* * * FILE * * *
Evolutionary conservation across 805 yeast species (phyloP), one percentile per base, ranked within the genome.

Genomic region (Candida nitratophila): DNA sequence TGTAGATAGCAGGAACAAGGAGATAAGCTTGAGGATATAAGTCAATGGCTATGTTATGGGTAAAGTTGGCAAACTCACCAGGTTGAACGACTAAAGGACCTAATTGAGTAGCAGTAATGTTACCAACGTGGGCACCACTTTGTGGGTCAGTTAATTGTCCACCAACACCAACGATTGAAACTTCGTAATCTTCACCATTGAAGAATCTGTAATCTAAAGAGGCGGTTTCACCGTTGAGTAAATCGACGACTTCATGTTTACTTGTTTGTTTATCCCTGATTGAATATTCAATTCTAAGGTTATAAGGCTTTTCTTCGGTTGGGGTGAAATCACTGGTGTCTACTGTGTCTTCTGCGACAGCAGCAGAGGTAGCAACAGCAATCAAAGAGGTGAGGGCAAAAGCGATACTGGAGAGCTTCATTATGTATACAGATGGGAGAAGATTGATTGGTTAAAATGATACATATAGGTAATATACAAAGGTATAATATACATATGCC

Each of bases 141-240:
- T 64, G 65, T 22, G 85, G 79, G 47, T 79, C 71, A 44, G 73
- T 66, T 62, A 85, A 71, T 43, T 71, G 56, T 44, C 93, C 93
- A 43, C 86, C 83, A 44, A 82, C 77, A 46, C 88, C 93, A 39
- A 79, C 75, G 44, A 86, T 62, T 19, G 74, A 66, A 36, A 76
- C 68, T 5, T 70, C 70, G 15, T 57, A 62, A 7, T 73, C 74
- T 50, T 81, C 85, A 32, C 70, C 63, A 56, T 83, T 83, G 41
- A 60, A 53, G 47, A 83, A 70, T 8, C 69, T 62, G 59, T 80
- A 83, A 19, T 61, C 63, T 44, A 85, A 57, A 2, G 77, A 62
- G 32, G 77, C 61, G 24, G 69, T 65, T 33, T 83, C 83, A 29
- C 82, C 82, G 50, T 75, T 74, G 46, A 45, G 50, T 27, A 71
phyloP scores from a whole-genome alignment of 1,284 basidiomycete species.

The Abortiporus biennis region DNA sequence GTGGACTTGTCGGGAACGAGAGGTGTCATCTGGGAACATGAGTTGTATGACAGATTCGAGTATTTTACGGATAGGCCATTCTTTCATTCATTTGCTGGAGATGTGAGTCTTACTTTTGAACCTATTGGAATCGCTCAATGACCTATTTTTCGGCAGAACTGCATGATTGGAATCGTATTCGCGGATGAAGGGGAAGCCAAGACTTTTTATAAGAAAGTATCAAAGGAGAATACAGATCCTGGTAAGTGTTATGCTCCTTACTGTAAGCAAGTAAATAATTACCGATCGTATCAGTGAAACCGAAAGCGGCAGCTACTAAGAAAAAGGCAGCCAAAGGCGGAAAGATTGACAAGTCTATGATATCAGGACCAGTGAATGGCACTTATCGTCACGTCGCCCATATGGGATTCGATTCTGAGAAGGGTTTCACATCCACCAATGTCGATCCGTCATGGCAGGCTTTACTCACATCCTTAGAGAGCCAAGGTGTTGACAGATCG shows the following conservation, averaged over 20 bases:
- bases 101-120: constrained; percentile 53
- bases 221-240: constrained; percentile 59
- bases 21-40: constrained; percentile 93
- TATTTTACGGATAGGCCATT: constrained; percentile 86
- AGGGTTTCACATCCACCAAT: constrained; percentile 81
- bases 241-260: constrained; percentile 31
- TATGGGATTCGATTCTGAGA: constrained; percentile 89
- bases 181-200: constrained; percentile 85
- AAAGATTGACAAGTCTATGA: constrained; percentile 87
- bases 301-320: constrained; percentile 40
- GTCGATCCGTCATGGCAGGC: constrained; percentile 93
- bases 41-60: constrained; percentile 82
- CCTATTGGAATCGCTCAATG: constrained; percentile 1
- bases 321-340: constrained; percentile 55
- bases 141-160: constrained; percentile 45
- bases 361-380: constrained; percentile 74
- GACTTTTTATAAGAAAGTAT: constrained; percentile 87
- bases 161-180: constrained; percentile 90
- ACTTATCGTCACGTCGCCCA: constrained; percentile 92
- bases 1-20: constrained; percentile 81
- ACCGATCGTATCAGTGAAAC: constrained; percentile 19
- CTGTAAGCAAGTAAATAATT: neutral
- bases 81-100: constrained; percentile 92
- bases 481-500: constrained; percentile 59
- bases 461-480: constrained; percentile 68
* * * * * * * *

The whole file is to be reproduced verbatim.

Evolutionary conservation across 805 yeast species (phyloP), one percentile per base, ranked within the genome.

Genomic region (Candida nitratophila): DNA sequence TGTAGATAGCAGGAACAAGGAGATAAGCTTGAGGATATAAGTCAATGGCTATGTTATGGGTAAAGTTGGCAAACTCACCAGGTTGAACGACTAAAGGACCTAATTGAGTAGCAGTAATGTTACCAACGTGGGCACCACTTTGTGGGTCAGTTAATTGTCCACCAACACCAACGATTGAAACTTCGTAATCTTCACCATTGAAGAATCTGTAATCTAAAGAGGCGGTTTCACCGTTGAGTAAATCGACGACTTCATGTTTACTTGTTTGTTTATCCCTGATTGAATATTCAATTCTAAGGTTATAAGGCTTTTCTTCGGTTGGGGTGAAATCACTGGTGTCTACTGTGTCTTCTGCGACAGCAGCAGAGGTAGCAACAGCAATCAAAGAGGTGAGGGCAAAAGCGATACTGGAGAGCTTCATTATGTATACAGATGGGAGAAGATTGATTGGTTAAAATGATACATATAGGTAATATACAAAGGTATAATATACATATGCC

Each of bases 141-240:
- T 64, G 65, T 22, G 85, G 79, G 47, T 79, C 71, A 44, G 73
- T 66, T 62, A 85, A 71, T 43, T 71, G 56, T 44, C 93, C 93
- A 43, C 86, C 83, A 44, A 82, C 77, A 46, C 88, C 93, A 39
- A 79, C 75, G 44, A 86, T 62, T 19, G 74, A 66, A 36, A 76
- C 68, T 5, T 70, C 70, G 15, T 57, A 62, A 7, T 73, C 74
- T 50, T 81, C 85, A 32, C 70, C 63, A 56, T 83, T 83, G 41
- A 60, A 53, G 47, A 83, A 70, T 8, C 69, T 62, G 59, T 80
- A 83, A 19, T 61, C 63, T 44, A 85, A 57, A 2, G 77, A 62
- G 32, G 77, C 61, G 24, G 69, T 65, T 33, T 83, C 83, A 29
- C 82, C 82, G 50, T 75, T 74, G 46, A 45, G 50, T 27, A 71
phyloP scores from a whole-genome alignment of 1,284 basidiomycete species.

The Abortiporus biennis region DNA sequence GTGGACTTGTCGGGAACGAGAGGTGTCATCTGGGAACATGAGTTGTATGACAGATTCGAGTATTTTACGGATAGGCCATTCTTTCATTCATTTGCTGGAGATGTGAGTCTTACTTTTGAACCTATTGGAATCGCTCAATGACCTATTTTTCGGCAGAACTGCATGATTGGAATCGTATTCGCGGATGAAGGGGAAGCCAAGACTTTTTATAAGAAAGTATCAAAGGAGAATACAGATCCTGGTAAGTGTTATGCTCCTTACTGTAAGCAAGTAAATAATTACCGATCGTATCAGTGAAACCGAAAGCGGCAGCTACTAAGAAAAAGGCAGCCAAAGGCGGAAAGATTGACAAGTCTATGATATCAGGACCAGTGAATGGCACTTATCGTCACGTCGCCCATATGGGATTCGATTCTGAGAAGGGTTTCACATCCACCAATGTCGATCCGTCATGGCAGGCTTTACTCACATCCTTAGAGAGCCAAGGTGTTGACAGATCG shows the following conservation, averaged over 20 bases:
- bases 101-120: constrained; percentile 53
- bases 221-240: constrained; percentile 59
- bases 21-40: constrained; percentile 93
- TATTTTACGGATAGGCCATT: constrained; percentile 86
- AGGGTTTCACATCCACCAAT: constrained; percentile 81
- bases 241-260: constrained; percentile 31
- TATGGGATTCGATTCTGAGA: constrained; percentile 89
- bases 181-200: constrained; percentile 85
- AAAGATTGACAAGTCTATGA: constrained; percentile 87
- bases 301-320: constrained; percentile 40
- GTCGATCCGTCATGGCAGGC: constrained; percentile 93
- bases 41-60: constrained; percentile 82
- CCTATTGGAATCGCTCAATG: constrained; percentile 1
- bases 321-340: constrained; percentile 55
- bases 141-160: constrained; percentile 45
- bases 361-380: constrained; percentile 74
- GACTTTTTATAAGAAAGTAT: constrained; percentile 87
- bases 161-180: constrained; percentile 90
- ACTTATCGTCACGTCGCCCA: constrained; percentile 92
- bases 1-20: constrained; percentile 81
- ACCGATCGTATCAGTGAAAC: constrained; percentile 19
- CTGTAAGCAAGTAAATAATT: neutral
- bases 81-100: constrained; percentile 92
- bases 481-500: constrained; percentile 59
- bases 461-480: constrained; percentile 68